Local 360: Feeling Old
The northeast Seattle neighborhood where we once lived is home to the Wedgwood Broiler, a modest steakhouse that I still love to return to, if for no other reason than that there’s still a good chance, even twenty years after we moved away, that we’ll be the youngest people in the dining room. Indeed, we were there for dinner just a month ago and I didn’t notice anyone younger.*
Now we know where to go when we want the opposite experience. Our friends Tom and Carol are in from Edinburgh as houseguests, and two nights ago they were discussing with Gail and Joel (I was out) where we might go for dinner last night. Joel suggested Local 360, which despite taking over the old Flying Fish location in Belltown a few years ago, just a few blocks south of Jessica’s condo, was news to Gail and me. After reading up on the place and studying the menu, we decided to reserve.
From the homepage, one learns that they
believe in real food, grown and harvested by the good folks in our community who take care of their land for future generations. We believe in whole, natural flavors. We believe in sustainability, not as an abstract concept, but as a conscious daily choice. We believe in hands; the hands of our local farmers, products made by hand, and the goodwill fostered by such hand-in-hand relationships.
As for “360”, which makes me think of angle measure, not distance, it turns out to be the radius of the circle from which they aim to source their food.
From arugula to zucchini, our goal is to source everything we use from within a 360 mile radius of Seattle. At times, this will not be possible — in spite of its popularity, coffee still does not grow in the great Pacific Northwest, and we have yet to find a sugarcane field in our neck of the woods.
We had a surprisingly arduous journey downtown, and parking in Belltown is never straightforward, all of which served to remind me why we rarely go down there to eat. But we made it just five minutes late, and squeezed into the entry area, which was filled with people hoping to get tables despite no reservations. Two parties were told the wait was well over an hour, they left, we checked in, and were led to a booth near the back. There’s an open kitchen straight back, and a stairway near our table that leads to a balcony with more seating. It’s an efficient layout, with a string of booths tucked in under the balcony.
You can see the menu here. We shared some starters and small plates: the Grand Central baguette with whipped butter and sea salt (one has to order this if one wants bread), the deviled eggs, and the “Tender greens, farmer’s veggies, green goddess.” For entrees, Gail and Tom both chose the Chef’s Cut of the Night, which was fresh halibut with a salsa verde. Carol went for the Butcher’s grind house burger, with the “add cheese & bacon” option, and I chose steak frites with red wine butter sauce and aioli.
I couldn’t have been happier. The steak was better quality than I expected (at the given price) and the fries were excellent. Tom enjoyed his fish, but Gail thought hers a bit dry, and Carol found the burger overwhelming. A little too much to manage, with a bun that got soggy.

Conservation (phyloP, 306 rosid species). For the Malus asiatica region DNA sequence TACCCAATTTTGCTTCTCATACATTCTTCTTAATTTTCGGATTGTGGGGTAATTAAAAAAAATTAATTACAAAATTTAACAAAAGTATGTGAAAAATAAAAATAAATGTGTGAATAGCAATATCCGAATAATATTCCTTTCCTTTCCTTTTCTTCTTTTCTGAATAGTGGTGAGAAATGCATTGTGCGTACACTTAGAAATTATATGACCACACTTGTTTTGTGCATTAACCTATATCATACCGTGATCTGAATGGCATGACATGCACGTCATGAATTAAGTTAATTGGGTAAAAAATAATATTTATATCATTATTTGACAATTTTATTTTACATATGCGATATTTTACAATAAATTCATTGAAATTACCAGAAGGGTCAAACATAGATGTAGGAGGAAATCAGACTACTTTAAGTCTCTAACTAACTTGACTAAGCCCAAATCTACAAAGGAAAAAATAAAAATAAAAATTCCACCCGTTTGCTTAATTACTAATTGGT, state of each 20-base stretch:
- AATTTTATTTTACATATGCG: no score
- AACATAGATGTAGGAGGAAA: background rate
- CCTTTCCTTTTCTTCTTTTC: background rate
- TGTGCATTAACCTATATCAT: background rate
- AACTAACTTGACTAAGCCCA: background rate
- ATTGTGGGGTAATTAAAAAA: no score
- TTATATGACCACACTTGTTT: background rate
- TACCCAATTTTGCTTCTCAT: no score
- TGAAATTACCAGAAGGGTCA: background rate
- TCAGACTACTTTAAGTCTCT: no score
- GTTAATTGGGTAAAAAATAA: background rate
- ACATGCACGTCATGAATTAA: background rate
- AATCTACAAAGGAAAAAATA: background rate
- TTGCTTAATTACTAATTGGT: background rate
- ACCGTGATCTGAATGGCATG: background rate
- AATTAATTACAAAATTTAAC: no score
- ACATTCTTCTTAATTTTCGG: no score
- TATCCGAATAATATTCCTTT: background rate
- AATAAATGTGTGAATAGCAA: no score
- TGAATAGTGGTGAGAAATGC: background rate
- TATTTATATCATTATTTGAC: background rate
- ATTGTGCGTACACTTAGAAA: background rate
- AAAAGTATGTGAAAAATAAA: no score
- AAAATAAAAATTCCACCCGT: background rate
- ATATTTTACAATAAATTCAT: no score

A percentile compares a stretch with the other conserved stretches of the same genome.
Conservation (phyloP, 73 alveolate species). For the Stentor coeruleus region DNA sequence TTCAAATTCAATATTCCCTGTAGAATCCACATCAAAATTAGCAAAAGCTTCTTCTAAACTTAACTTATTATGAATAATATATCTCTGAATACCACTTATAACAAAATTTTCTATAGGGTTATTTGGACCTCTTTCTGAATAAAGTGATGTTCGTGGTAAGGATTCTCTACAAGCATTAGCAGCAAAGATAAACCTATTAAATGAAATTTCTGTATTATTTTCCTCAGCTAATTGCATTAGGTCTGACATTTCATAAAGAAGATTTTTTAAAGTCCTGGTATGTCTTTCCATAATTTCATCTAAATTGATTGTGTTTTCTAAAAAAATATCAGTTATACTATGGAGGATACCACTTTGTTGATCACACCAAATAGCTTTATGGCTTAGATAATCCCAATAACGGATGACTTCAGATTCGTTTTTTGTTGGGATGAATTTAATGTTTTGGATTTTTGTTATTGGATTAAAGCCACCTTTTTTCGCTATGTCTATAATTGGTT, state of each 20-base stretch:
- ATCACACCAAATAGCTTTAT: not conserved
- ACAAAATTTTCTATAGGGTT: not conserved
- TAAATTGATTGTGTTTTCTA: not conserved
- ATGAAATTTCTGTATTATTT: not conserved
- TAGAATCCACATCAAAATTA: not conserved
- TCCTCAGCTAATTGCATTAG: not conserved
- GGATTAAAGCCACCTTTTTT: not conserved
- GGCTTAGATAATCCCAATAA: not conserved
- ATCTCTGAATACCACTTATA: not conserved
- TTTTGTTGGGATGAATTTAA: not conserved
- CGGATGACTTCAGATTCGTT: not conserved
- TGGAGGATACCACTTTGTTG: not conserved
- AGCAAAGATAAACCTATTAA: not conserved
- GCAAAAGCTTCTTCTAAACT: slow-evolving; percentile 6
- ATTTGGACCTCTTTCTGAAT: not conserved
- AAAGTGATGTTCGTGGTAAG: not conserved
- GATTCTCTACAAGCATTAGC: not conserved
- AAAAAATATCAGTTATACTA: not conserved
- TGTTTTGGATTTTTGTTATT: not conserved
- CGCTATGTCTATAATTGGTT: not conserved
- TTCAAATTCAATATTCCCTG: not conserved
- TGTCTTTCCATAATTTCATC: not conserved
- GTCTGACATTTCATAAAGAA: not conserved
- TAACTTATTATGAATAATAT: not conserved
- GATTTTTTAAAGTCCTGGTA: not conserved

As I was finishing my steak, I realized that everyone I had seen—customers, cooks, and servers alike—seemed to be less than half my age. The people crowding the entry area at the beginning were more like a third my age. I could see two adults who might have been forty. Everyone else was under thirty. Tom pointed out that there was a bald guy at the bar, but when I took a closer look on our departure, I thought the baldness might have been a style choice, not an age indicator.
Go figure. Nothing about the menu or the restaurant philosophy suggests that it caters to a younger crowd. Time of day? Day of the week? I don’t know. It’s enough to send me back to Wedgwood, where the parking is easier and the staff has been there for decades.
But on to dessert. I chose the intriguing PB&J Bon Bons, Milk Shooter. It turned out to be three peanut butter balls breaded and heated, then placed on top of little jam circles. Bite into each ball and hot liquidy peanut butter pours out. Getting the jam to stick to the ball rather than the plate was a little tricky. I had to scoop it up with my spoon and try to get it all to mix in my mouth. Gail had the apple fritters with vanilla ice cream and bacon brittle. I took a small bite of a fritter, thought it good, but Gail didn’t seem so happy. Carol ordered a scoop of Olympic Mountain blueberry ice cream, served with two small snicker doodles. She pointed out to our server that the cookies were burnt on the bottom, to which the server responded by apologizing and, a few minutes later, bringing out two unburnt ones. I’ve never seen burning as an impediment to cookie eating, so I swooped in and ate the originals.
That was that. Age issues aside, I quite liked my meal. Gail, less so.
*The wedgwoodbroiler.com link that google directs me to doesn’t work at the moment, so either the site is temporarily down or gone altogether. Hence, I can’t direct you there for background reading. You might look here, where Mike Seely describes the Broiler as “the quintessential suburban American restaurant of the 1970s. Only it’s located within Seattle’s city limits, and it’s not the ’70s anymore.